Community buildings update from Action Hampshire – fuel and electricity costs


The team at Unity have recently received correspondence from Action Hampshire as to community buildings and the increase in fuel and electricity costs.

Fuel and electricity costs – what can we do?

Many of you have already experienced painful increases to your fuel and electricity bills, and more of you will do so over the coming months.  Practically speaking, there are two things you can do:

Reduce your usage

I’ve sent information before about how to reduce the amount of fuel, electricity, and water your community building uses.  The Centre for Sustainable Energy has a range of freely downloadable resources including a self-audit checklist to help you identify energy saving measures.  Some of these will need planning and funding, but others will be low-cost and easy to achieve.

Get the cheapest rates

As with domestic bills, it can pay to shop around.  Also, some organisations use an energy broker to do the hard work for them and get access to bulk-buy discounts – here is a list of energy brokers.

Our [our%20national%20partner%20charity]national partner charity ACRE is running a survey to get a better picture of the national situation for rural community halls, in partnership with energy brokers Utility Aid.  See ACRE’s website for a news item on rising energy prices or go directly to the survey – it closes on 19 Aug. 


We can also make some noise about the impact that energy costs are having on our organisations, and the risk to our vital community facilities.  Tell your MP and local councillors about the help you need to get through the coming months.  And add your voice to the national campaigning efforts.  Action Hampshire will be joining in soon, and our counterparts in Norfolk are already there – see Community Action Norfolk’s website.  We’ll have three main requests:

  • For utility companies to bring in a special tariff for charities
  • 5% VAT on all utility supplies to premises run by a charity
  • More national funding for community halls (please note your interest in the Platinum Jubilee Fund if you haven’t already!) 

Volunteering and covid-19

National charity sector support body NCVO has released a report on the impact that covid-19 had on volunteering.  It starts by noting how a surge in volunteering sentiment was partly frustrated by the fact that so many organisations that use volunteers had to stop, or at least greatly reduce, running their activities.  The report’s conclusions are very interesting – I was particularly struck by this comment: ‘the evidence from this research has consistently shown an elevated level of anxiety and fatigue among pandemic volunteers as well as their strong sense of guilt’.

I have a booklet about recruiting and retaining volunteers (including committee members) so please email me if you’d like to see it.  Do also get in touch with the Council for Voluntary Service that covers your area and seek their help with filling your volunteer roles.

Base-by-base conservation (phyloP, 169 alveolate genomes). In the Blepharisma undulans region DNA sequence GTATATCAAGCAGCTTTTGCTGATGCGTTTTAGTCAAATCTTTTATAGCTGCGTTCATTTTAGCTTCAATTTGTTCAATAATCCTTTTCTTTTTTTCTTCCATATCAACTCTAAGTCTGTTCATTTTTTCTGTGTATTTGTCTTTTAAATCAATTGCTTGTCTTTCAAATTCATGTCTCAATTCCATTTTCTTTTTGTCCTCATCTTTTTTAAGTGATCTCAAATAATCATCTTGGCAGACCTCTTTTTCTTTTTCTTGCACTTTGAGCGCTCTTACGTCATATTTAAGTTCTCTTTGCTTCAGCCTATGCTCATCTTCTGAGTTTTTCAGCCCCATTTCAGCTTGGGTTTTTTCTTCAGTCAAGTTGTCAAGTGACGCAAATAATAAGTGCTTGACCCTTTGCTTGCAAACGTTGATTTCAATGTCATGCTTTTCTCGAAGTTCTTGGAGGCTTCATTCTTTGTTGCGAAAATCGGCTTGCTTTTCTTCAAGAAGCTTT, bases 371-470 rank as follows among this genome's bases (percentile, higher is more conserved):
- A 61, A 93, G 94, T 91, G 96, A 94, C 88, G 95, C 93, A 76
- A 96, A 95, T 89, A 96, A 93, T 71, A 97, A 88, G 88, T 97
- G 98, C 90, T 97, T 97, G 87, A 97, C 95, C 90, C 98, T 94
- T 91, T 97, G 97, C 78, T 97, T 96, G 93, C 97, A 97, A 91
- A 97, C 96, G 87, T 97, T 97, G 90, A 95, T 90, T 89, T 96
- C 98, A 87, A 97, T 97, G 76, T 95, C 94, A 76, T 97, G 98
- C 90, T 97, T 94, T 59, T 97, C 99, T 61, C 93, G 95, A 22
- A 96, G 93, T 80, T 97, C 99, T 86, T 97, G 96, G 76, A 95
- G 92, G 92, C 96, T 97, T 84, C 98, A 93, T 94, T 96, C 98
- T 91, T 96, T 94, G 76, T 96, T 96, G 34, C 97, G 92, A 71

Hallmark quality standards scheme

We are looking into relaunching the Hallmark quality standards scheme which is overseen by our [our%20national%20partner%20charity]national partner charity ACRE.  The point of Hallmark is to help you check that you’re running your building and organisation effectively, and to give you a way of demonstrating this – to hirers, the general public, potential funders etc.

The scheme normally runs using a group of volunteer ‘Hallmark Visitors’ who go to an applicant community hall and check how it operates, referring to a checklist and sending a report back to me.  The Visitor role is voluntary, not paid, although we would be pleased to pay travel expenses.

Please let me know if you’re interested, either in becoming a Hallmark Visitor or putting your village hall through the process.  There might be an admin fee to cover some of the costs to us – we still need to work these details out.  We’re also checking with ACRE about what kind of buildings can be assessed using Hallmark, in particular whether it is open to community centres in urban areas.  In the meantime, though, any of you are very welcome to use the checklists as a self-assessment tool:

Hiring charges

I’ve recently had some enquiries about a survey of hiring charges.  I last did this in 2018 but a lot has happened since then!  National community engagement charity Community Matters is preparing an England-wide report on hire charges, so I’ll see what they produce before carrying out a Hampshire survey.

Basecamp – sharing ideas and issues with fellow trustees and managers

Our online message board (run using the Basecamp system) is an ideal way of sharing issues and ideas with your fellow trustees / staff of community buildings.  We’ve got over 200 subscribers, all involved with managing a community hall or centre.  If you’d like to know more about Basecamp please see their short how-to video.  I’ve also got a simple beginners’ guide which I’ll send to new joiners.  To get started, just email me and I’ll set up an account for you.

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